Our minds are what drive us everyday to do things. Some tasks we do are auto-pilot mode and others require us to think. Walking to us seem to be an auto-pilot function but was that always the case? Do you remember the first times you learnt to walk as a baby? It was a very brain intensive process. Our parents taught us part of the solution and our brains adapted the solution to work with our body. Same concept can be said about driving and even talking.
Our brains generate ideas to our everyday problems in every aspect of our life. But sometimes we let our auto-pilot take control of our selves and we stop being creative. For example, it’s fine to walk from your chair to your bathroom but to walk from your home to your work 15km apart is still possible but it is not practical. Can you come up with some ideas for it?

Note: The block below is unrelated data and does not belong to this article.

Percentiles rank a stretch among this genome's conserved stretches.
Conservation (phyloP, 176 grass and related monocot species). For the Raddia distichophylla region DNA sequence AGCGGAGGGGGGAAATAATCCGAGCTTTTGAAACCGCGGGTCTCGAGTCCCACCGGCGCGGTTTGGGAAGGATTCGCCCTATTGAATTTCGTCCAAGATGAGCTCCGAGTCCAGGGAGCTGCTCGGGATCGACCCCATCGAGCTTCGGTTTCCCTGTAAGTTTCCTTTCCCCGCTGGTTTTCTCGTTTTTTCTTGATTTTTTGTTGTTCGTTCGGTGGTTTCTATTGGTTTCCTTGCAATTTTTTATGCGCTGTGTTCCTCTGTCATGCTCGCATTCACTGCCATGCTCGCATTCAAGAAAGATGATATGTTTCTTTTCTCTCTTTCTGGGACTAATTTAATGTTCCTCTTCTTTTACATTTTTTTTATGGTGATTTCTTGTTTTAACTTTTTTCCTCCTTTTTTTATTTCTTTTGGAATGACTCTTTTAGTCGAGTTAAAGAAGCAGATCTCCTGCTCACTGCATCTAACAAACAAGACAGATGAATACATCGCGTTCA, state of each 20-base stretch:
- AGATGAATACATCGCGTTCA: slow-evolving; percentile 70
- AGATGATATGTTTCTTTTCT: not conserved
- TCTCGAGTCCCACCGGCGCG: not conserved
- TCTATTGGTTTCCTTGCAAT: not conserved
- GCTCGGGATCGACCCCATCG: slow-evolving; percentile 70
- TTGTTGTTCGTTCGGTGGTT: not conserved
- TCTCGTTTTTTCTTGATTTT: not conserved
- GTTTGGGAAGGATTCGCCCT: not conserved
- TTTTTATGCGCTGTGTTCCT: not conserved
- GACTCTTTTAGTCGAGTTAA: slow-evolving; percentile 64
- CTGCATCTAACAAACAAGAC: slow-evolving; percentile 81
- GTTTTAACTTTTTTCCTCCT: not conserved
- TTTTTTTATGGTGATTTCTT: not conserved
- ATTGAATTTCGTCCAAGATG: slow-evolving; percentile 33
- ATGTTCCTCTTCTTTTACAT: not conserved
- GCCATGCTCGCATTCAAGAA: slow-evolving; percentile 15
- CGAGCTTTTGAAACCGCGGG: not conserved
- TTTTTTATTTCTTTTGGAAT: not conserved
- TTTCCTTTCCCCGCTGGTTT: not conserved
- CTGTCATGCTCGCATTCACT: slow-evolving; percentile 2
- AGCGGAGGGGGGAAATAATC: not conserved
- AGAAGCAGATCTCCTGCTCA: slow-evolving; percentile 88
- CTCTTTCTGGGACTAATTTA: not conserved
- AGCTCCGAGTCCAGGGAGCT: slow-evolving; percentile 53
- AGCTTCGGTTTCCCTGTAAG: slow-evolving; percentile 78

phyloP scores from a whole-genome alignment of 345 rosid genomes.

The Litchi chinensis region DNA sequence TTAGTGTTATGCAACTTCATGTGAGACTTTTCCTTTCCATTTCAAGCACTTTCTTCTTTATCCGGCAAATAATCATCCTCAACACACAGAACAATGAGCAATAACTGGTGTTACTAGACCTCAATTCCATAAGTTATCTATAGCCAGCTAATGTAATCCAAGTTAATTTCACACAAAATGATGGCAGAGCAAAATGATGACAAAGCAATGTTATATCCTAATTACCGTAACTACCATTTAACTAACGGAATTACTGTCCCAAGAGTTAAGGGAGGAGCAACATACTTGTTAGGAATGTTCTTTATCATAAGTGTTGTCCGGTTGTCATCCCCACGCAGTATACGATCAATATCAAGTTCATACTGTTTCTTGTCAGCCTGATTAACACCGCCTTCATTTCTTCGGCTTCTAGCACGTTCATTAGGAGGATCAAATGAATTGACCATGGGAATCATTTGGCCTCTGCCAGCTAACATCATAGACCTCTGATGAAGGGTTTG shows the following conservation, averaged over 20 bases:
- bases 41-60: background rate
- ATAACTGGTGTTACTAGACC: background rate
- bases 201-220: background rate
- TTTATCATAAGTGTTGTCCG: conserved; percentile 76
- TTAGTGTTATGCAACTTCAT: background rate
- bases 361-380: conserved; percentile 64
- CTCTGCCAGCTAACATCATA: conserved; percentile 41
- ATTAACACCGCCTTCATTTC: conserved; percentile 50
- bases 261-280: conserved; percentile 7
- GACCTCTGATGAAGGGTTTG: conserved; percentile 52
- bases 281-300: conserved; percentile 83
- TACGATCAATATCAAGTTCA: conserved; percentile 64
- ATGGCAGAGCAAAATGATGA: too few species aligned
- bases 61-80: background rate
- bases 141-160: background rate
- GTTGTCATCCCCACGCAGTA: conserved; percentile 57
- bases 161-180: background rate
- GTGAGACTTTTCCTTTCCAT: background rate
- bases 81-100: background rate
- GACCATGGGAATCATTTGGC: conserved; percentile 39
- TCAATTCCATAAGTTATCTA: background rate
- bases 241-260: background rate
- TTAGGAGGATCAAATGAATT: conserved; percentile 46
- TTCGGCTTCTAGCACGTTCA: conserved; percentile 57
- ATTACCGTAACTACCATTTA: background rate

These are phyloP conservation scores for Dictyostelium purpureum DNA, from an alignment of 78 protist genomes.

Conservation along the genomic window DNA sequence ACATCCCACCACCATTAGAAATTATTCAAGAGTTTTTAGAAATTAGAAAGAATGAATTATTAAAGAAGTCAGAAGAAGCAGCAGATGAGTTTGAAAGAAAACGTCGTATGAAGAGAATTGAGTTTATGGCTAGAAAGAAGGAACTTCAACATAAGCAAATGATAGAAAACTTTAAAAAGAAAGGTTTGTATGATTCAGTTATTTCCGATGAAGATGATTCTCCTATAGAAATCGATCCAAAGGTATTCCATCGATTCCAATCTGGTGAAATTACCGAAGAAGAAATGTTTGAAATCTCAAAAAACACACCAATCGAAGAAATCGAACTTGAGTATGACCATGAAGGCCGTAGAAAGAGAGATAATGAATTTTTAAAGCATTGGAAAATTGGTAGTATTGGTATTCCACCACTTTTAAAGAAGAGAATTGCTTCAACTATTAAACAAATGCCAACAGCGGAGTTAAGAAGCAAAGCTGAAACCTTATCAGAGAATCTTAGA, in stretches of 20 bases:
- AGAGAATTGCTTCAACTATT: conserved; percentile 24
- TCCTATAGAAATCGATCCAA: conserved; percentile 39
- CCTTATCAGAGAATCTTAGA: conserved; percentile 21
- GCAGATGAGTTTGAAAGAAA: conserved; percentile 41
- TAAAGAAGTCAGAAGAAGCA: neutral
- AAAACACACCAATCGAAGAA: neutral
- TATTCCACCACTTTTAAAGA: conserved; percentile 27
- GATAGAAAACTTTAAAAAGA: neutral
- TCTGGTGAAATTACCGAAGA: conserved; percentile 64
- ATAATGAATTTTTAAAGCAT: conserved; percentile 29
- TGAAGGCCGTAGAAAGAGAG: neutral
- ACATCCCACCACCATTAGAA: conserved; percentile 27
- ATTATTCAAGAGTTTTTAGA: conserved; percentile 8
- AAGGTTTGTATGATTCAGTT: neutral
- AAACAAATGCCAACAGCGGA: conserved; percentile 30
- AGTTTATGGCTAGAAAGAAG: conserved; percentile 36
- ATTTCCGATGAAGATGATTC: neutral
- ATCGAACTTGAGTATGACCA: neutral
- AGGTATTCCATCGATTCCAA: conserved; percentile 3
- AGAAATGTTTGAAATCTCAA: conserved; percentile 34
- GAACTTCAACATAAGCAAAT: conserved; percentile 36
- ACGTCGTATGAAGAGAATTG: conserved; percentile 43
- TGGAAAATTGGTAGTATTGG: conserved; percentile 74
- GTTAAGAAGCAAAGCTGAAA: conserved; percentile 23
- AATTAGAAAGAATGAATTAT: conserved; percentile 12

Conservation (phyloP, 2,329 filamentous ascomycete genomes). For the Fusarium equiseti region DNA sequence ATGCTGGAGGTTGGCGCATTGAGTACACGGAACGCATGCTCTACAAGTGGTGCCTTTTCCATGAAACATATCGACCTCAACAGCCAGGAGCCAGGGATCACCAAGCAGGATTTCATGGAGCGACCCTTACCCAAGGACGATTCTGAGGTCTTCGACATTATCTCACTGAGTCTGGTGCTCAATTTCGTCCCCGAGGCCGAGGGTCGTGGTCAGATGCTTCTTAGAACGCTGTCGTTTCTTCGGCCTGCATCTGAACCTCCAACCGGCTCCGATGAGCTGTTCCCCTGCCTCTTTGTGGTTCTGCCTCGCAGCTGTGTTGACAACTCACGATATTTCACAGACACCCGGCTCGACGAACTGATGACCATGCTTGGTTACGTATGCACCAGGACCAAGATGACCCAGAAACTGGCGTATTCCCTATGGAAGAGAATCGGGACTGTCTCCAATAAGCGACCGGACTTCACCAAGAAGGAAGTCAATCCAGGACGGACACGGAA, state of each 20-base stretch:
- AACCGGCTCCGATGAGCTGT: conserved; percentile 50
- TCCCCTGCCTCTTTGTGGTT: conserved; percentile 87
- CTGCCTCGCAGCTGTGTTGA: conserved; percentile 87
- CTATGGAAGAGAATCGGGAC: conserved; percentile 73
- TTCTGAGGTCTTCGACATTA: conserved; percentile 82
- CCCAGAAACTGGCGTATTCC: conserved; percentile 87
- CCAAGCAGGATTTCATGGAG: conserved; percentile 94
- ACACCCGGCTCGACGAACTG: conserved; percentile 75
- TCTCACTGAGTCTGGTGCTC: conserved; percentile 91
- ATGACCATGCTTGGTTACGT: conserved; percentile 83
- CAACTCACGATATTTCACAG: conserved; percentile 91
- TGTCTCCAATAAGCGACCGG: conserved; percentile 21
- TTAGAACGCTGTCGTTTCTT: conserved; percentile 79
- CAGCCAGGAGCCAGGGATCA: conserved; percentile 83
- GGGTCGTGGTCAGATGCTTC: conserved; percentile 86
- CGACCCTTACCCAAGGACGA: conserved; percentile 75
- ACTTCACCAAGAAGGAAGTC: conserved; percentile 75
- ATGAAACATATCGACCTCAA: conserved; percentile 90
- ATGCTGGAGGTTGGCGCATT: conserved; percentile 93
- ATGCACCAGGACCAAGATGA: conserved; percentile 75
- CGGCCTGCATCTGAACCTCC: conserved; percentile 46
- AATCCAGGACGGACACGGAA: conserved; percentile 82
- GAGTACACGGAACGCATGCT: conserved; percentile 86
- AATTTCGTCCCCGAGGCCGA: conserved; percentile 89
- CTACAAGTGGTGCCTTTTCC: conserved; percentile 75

- Put shoes instead of waking naked feet. Much more comfort.
- Walk early in the morning to avoid high sun temperatures.
- Find a shorter route on the map. Less tiredness and quicker.
- Take energy drinks on the way. (I really do not recommend this one)
- Take a bicycle or a bus instead of using our feet. Less tiredness and quicker.
Now let’s imagine you were the first human to come up with those ideas. Would you prevent others from copying you or would you let them copy you but only if they remunerated you in some ways first?
This is where Intellectual Property (IP) comes in place. You will not be able to protect each and every kind of things which your mind can create. The IP system differs in every country and “by striking the right balance between the interests of innovators and the wider public interest, the IP system aims to foster an environment in which creativity and innovation can flourish” .
In the next post, we shall see what the different “Creations of the mind” and what are their legal qualifications. In the meanwhile, can you write down few creations of the mind?